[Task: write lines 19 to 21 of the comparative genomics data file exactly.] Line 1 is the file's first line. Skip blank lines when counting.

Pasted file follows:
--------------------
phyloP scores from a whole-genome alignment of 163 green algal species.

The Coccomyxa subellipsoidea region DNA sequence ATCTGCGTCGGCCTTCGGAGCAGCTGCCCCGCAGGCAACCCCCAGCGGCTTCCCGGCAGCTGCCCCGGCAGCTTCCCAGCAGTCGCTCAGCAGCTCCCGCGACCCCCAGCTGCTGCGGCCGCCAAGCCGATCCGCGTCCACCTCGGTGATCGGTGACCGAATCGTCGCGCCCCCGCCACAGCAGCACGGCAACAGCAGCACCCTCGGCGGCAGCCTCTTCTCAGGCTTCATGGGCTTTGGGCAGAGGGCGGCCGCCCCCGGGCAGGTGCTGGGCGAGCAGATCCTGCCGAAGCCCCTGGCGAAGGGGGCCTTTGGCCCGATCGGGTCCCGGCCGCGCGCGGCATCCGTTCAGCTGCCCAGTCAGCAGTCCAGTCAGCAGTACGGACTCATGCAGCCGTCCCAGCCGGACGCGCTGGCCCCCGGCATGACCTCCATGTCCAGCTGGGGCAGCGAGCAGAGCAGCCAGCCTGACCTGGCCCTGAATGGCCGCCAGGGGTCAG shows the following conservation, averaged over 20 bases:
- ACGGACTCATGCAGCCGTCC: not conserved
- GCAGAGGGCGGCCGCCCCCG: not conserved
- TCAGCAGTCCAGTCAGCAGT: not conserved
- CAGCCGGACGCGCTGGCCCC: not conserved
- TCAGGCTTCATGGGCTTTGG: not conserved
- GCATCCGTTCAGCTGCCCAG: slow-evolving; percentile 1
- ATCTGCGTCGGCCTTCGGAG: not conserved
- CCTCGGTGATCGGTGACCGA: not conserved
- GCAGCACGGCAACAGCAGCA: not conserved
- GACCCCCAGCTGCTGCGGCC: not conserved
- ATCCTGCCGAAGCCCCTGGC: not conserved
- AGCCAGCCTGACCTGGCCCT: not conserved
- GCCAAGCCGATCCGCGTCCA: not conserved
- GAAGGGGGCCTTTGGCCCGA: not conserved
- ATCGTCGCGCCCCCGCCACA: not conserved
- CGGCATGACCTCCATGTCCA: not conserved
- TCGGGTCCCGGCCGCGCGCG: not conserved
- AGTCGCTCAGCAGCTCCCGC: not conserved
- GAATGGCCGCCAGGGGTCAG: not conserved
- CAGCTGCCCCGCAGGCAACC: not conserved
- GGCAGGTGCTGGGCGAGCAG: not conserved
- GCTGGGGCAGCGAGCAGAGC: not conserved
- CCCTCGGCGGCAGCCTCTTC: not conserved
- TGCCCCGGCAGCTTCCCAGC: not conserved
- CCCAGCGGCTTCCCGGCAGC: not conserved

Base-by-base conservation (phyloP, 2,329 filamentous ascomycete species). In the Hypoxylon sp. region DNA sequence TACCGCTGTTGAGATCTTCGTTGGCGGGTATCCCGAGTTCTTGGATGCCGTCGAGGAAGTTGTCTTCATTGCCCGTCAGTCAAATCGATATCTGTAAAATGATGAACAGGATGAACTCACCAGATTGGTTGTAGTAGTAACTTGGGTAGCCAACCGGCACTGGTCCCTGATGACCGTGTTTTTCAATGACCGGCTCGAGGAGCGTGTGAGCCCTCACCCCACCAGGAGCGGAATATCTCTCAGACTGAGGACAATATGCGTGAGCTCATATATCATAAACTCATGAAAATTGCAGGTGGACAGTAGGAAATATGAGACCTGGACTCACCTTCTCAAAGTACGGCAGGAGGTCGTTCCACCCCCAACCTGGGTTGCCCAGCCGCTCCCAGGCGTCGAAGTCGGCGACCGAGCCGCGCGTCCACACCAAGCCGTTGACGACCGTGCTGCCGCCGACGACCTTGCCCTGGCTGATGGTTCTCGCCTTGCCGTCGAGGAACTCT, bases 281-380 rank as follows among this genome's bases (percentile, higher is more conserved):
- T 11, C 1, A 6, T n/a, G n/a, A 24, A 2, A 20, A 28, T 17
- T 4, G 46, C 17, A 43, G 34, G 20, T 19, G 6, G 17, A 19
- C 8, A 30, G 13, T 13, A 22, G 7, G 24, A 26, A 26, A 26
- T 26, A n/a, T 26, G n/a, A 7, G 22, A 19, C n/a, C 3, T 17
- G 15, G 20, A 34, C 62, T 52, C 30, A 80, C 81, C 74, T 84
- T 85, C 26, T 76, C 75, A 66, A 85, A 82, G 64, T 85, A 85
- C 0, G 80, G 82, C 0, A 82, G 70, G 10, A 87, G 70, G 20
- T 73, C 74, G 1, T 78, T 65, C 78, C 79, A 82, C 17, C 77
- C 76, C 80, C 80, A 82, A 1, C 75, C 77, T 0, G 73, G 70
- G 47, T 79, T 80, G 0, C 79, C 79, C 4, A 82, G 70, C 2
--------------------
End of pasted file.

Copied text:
- TCGGGTCCCGGCCGCGCGCG: not conserved
- AGTCGCTCAGCAGCTCCCGC: not conserved
- GAATGGCCGCCAGGGGTCAG: not conserved